Playing as your Mii character, it’s your task to challenge each individual course to earn badges, garnering experience and equipment along the way to improve. It’s a simple system that should have been a great framework, but almost everything works against it. From the very first moments, the characters and dialogue are gratingly dull, with each speech bubble of text quickly becoming just an obstacle in between the action. While the host of familiar Nintendo characters are present, none of them stick around long enough to be interesting, and the writing here is sadly flat. Even later on when bigger characters are introduced, the presentation and writing rarely ever lift anything above monotony.
When you finally do get to play a few rounds, despite the fantastic base mechanics on display here, you’ll be replaying courses often and also will be met with some truly maddening conditions – including a series of tornados and gust billowing clouds that nearly drove me insane. It’s not all bad though, because the simple, whimsical tale on offer isn’t awful by any means, and a lot of the challenges are actually pretty fun. There are even a few boss fights later on that test the more advanced skills you’ll learn in interesting ways and add some much-needed spectacle. Overall, the Adventure Mode was a mixed bag of fun moments, interspersed with some dull and often infuriating moments that dragged down a package that wasn’t strong enough to begin with. It’s mercifully short (if you don’t get too stuck) though, and if you really don’t fancy it, it’s luckily not the only way to unlock the game’s six courses.
In the good pile, it should be mentioned that Mario Golf: Super Rush looks great, with a nice visual clarity that shows Nintendo understand the hardware and their own characters. The roster is similarly fantastic, with characters like Pauline and King Bob-omb making appearances, along with signature special moves that set each apart. It’s a great way to add some much-needed tactics to the game, and every character feels well realised with great models and animations. The music is fairly flat though, with no real motif or strong character at any point, and some moments in Adventure Mode were dragged down even further by this dullness. A final mention should also go to the motion controls, which work fantastically. I’m glad the option is here, and it’s done well. You might not be using it constantly, but when playing with friends it helps elevate the game and build on the fun party atmosphere.
Ultimately, the saving grace of Mario Golf: Super Rush is, luckily, just golf. Because underneath the lacklustre single-player campaign and a couple of mixed attempts at shaking up the formula, the base mechanics are still absolutely rock-solid, and a few games online with your buddies can be a blast. There’s not much to mention about the mechanics as this is simply Mario Golf, but if it ain’t broke, don’t fix it. If that’s all you want from a Mario Golf game then you might be happy enough with the product here to purchase it, and it’s also a solid foundation for whatever DLC Nintendo has planned, including the recently revealed level based on New Donk City. But, we can’t review content that isn’t here yet and it also only serves to point out how much content feels missing from this package right now. With only six main courses, a very brief story and the fleetingly interesting extra modes, it’s sad how hollow this package feels.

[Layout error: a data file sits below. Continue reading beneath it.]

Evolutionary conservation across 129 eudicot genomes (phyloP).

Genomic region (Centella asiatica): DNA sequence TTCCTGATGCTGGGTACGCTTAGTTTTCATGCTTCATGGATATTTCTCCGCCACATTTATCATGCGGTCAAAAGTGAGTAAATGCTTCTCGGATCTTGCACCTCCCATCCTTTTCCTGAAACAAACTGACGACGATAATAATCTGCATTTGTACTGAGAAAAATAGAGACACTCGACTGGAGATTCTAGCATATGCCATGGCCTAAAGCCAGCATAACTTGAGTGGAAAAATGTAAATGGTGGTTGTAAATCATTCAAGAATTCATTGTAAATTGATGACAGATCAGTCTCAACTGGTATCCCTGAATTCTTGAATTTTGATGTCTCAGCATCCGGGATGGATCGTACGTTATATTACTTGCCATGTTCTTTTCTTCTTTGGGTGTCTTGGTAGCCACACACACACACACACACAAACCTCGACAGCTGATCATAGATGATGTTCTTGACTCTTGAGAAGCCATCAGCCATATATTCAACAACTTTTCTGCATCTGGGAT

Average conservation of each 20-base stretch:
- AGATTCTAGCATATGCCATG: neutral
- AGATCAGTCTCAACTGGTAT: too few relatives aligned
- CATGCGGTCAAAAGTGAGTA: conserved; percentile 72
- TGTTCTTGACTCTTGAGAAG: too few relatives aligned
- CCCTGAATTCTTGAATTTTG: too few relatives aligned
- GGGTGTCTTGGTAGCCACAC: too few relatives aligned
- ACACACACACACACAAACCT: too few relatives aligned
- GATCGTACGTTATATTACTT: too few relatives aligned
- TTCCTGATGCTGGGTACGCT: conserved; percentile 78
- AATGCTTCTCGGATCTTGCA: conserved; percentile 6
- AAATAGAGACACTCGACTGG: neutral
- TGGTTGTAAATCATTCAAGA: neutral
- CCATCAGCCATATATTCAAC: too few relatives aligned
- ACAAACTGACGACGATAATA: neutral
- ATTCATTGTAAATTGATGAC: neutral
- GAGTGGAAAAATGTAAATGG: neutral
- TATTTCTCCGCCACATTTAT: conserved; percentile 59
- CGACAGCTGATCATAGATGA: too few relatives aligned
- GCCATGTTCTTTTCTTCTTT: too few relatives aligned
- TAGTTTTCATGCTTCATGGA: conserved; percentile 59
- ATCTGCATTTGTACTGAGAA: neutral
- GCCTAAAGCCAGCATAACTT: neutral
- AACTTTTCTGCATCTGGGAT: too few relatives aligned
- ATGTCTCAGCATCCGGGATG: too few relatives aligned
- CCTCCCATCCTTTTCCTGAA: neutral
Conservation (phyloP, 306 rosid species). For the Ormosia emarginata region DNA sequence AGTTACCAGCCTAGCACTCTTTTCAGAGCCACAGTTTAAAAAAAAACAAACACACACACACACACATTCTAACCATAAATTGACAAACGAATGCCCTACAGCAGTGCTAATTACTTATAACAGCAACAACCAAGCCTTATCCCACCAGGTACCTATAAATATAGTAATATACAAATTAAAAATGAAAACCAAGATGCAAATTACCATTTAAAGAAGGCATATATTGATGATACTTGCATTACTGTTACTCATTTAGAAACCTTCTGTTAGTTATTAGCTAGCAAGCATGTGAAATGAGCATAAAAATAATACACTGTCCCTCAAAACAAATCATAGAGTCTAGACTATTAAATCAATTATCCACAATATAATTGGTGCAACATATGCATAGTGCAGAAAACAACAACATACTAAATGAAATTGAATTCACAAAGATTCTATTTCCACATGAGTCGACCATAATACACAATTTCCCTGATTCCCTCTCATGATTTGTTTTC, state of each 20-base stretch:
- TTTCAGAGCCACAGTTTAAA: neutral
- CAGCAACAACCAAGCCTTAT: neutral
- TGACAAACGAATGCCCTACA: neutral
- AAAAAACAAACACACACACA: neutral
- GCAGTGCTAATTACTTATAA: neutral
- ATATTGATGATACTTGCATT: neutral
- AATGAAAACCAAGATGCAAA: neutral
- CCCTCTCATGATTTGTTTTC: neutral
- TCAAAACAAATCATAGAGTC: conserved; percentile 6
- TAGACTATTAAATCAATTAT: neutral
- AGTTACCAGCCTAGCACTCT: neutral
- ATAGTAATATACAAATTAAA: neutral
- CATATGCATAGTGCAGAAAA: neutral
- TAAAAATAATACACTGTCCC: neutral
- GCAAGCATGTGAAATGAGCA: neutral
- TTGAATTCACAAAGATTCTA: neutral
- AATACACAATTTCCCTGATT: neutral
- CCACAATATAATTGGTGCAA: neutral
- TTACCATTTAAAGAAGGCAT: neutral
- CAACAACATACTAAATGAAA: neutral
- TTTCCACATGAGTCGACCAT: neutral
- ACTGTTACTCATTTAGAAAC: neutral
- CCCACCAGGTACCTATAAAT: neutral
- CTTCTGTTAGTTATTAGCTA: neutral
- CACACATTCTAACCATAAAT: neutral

As of right now, I’d cautiously recommend Mario Golf: Super Rush if players simply want to play golf with their friends. However, if you were hoping to be entertained for multiple hours thanks to the Adventure Mode and the new Speed Golf & Battle Golf, that mileage may vary. For me personally, I felt the Adventure Mode was an exercise in tedium that, despite its shortness, still outstayed its welcome. Meanwhile, the other new modes were brief distractions, but ultimately didn’t do anything good enough to stand out, nor was there enough content to enjoy them for long enough anyway. Sadly, Mario Golf: Super Rush feels a little…rushed, so unless you’re a diehard fan with some friends ready to join you on the course, maybe don’t rush to buy this one.
Mario Golf: Super Rush £49.99
While the core of Mario Golf is fantastic as always, there’s very little around it with Super Rush in either content or variety to keep players entertained. If you want to play a few holes with friends then this is everything you need, but anyone hoping to be blown away by new modes will find this latest release to be sadly just par for the course.